The weather warnings have been downgraded for the east of Sicily and the south of Calabria, which were placed under red alert on Sunday.

“The warning foresees the persistence of strong to gale force winds from the eastern quadrants, on Sicily, with gusts of strong gale or storms, especially in the south-east. Strong sea storms are expected along the exposed coasts,” the Department stated on Tuesday evening.

The Department is responsible for predicting, preventing and managing emergency events across the country, and uses a green, yellow, orange and red graded colour coding system for weather safety reports.

Green signifies calm and stable conditions, while a red weather warning is issued only in the event of widespread, very intense and persistent conditions that pose a threat to public safety.

Italian weather website ilMeteo said the storm was expected to gradually worsen throughout the week, bringing more heavy rains and flooding on Thursday and Friday.

The Department of Civil Protection is expected to meet on Wednesday “to take stock of the situation” and make recommendations to local authorities.

Earlier this month, Italy saw historic levels of rainfall, with three national records broken in the space of a few hours in the northwest of the country on October 4th.

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Italy braces for first heatwave of the year with highs of over 30C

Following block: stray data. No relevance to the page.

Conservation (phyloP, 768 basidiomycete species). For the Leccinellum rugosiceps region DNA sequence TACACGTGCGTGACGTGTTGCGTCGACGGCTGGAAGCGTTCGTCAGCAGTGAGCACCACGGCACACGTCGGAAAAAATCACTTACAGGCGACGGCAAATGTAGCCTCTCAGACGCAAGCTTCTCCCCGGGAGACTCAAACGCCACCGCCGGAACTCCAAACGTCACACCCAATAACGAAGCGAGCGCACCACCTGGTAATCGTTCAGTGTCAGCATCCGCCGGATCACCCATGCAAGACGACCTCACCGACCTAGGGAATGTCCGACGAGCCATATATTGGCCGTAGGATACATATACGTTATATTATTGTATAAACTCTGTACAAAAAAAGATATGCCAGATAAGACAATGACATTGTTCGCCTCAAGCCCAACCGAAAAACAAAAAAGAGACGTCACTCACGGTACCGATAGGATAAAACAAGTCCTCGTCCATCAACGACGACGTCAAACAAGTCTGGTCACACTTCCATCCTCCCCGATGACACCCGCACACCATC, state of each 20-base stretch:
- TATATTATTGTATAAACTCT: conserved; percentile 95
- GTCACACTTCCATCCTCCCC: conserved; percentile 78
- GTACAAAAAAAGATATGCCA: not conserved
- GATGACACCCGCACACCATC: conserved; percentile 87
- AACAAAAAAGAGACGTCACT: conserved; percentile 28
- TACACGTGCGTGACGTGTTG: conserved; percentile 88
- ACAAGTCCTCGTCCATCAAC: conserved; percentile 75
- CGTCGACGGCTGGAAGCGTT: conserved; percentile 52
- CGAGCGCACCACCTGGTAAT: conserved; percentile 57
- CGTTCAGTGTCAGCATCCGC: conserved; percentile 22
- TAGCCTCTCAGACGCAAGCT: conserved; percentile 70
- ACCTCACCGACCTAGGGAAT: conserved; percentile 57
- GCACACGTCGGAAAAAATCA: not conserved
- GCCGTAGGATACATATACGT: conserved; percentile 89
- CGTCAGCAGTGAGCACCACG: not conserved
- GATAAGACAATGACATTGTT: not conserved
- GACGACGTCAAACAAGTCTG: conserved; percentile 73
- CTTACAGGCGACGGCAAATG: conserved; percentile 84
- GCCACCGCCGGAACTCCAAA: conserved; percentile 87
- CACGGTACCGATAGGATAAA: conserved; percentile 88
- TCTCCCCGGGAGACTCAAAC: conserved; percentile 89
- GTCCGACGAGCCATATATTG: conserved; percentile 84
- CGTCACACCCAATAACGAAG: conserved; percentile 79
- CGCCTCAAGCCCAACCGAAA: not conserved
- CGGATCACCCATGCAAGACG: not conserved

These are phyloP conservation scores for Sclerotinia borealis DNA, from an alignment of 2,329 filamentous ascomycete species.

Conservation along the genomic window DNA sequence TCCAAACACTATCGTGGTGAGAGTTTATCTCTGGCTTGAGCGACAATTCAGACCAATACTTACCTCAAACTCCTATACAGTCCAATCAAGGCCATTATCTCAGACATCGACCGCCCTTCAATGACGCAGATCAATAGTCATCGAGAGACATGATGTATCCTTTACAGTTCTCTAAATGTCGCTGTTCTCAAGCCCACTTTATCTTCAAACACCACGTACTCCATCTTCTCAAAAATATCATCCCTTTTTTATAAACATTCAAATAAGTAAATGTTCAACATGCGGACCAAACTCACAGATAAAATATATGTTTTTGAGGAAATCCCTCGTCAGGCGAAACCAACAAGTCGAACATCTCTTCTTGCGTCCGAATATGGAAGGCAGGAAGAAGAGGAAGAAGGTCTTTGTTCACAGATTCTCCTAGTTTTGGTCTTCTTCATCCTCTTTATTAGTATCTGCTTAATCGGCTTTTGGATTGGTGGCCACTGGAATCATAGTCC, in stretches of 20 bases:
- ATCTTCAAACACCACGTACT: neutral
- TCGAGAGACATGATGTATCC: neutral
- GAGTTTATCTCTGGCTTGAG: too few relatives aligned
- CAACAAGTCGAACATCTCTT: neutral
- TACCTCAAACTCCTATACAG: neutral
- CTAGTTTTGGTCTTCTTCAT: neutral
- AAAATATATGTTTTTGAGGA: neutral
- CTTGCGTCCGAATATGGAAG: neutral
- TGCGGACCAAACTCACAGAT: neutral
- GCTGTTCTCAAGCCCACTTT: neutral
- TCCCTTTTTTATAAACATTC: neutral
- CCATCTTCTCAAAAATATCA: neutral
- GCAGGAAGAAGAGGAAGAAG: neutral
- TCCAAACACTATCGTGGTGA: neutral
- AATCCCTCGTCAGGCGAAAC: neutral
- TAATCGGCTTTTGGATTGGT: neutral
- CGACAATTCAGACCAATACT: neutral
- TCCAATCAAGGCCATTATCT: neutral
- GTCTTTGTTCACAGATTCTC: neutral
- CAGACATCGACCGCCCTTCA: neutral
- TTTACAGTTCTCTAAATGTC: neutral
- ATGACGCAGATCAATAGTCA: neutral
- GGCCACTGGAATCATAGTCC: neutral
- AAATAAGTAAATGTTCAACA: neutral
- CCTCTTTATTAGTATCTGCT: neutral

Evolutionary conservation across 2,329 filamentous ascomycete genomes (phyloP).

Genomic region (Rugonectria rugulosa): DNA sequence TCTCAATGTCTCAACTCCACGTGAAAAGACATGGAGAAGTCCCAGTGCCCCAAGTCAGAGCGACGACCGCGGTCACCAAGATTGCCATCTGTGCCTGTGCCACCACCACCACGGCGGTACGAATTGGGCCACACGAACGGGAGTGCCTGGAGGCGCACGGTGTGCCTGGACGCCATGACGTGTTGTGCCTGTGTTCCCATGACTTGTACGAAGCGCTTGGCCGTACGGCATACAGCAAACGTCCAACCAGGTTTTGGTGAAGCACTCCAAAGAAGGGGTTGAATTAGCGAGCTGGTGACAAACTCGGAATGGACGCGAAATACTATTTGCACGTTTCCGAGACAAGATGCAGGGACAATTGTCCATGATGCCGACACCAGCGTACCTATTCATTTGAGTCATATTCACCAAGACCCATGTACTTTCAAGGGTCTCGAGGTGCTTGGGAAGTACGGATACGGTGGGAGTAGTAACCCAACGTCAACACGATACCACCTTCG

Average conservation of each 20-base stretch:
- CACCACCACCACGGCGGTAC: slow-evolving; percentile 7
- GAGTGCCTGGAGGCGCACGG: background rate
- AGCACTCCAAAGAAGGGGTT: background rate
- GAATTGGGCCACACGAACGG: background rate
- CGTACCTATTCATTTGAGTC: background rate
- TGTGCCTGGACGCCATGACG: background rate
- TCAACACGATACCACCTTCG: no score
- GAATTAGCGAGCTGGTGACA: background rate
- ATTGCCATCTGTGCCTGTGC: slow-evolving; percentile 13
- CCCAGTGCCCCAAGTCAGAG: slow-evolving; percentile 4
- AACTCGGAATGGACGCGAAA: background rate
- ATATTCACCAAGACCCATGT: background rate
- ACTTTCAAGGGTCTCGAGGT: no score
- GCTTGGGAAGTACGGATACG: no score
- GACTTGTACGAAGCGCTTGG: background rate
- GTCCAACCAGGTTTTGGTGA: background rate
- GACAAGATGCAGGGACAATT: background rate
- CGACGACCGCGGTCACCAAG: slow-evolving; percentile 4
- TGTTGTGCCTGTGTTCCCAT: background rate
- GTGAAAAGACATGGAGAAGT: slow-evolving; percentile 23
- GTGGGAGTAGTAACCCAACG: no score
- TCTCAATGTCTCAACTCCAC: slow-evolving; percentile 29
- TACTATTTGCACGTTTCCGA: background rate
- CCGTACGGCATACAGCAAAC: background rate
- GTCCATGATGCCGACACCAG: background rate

Temperatures are set to rise dramatically across Italy this weekend as the country prepares for its first real heatwave of the year, meteorologists said on Friday.

Italy braces for first heatwave of the year with highs of over 30C

People across Italy are preparing to head to the beach this weekend with unseasonably hot weather predicted to last for several days.

The heatwave is caused by an anticyclone named  ‘Hannibal’ sweeping in from Tunisia and Algeria, bringing hot air currents across the Mediterranean and as far north as Denmark and Poland, reports news agency Ansa.

Temperatures are forecast to rise above 32-33°C in parts of the Italian north including Veneto, Trentino Alto Adige, and Emilia Romagna, before the heatwave expands towards the centre and south of the country over the course of the weekend.

The weather is already 8°C above the seasonal average for this time of year, according to Antonio Sanò, founder of the Italian weather site, and temperatures could rise by as much as 10°C.

READ ALSO: From Venice to Mont Blanc, how is the climate crisis affecting Italy?

In a typical year these kinds of highs wouldn’t be seen until July, Sanò said.

The incoming heatwave will be particularly humid as the anticyclone is carrying moisture from the Mediterranean sea, according to IlMeteo.

However, the relative cool of the Mediterranean basin at this time of year will contain the heat and keep the temperatures from rising into the high 30s, as would happen if the same type of weather event occurred in August.

READ ALSO: Nine in 10 Italians ‘want more action on climate crisis’, new study finds

The heatwave will stretch over the weekend and continue into next week, peaking on Tuesday, according to weather reports.

Patchy thunderstorms typical of midsummer weather are anticipated in the Alps and the Po Valley, while the centre-south is set to experience hot and sunny conditions bar some isolated storms in the mountains of Abruzzo on Sunday.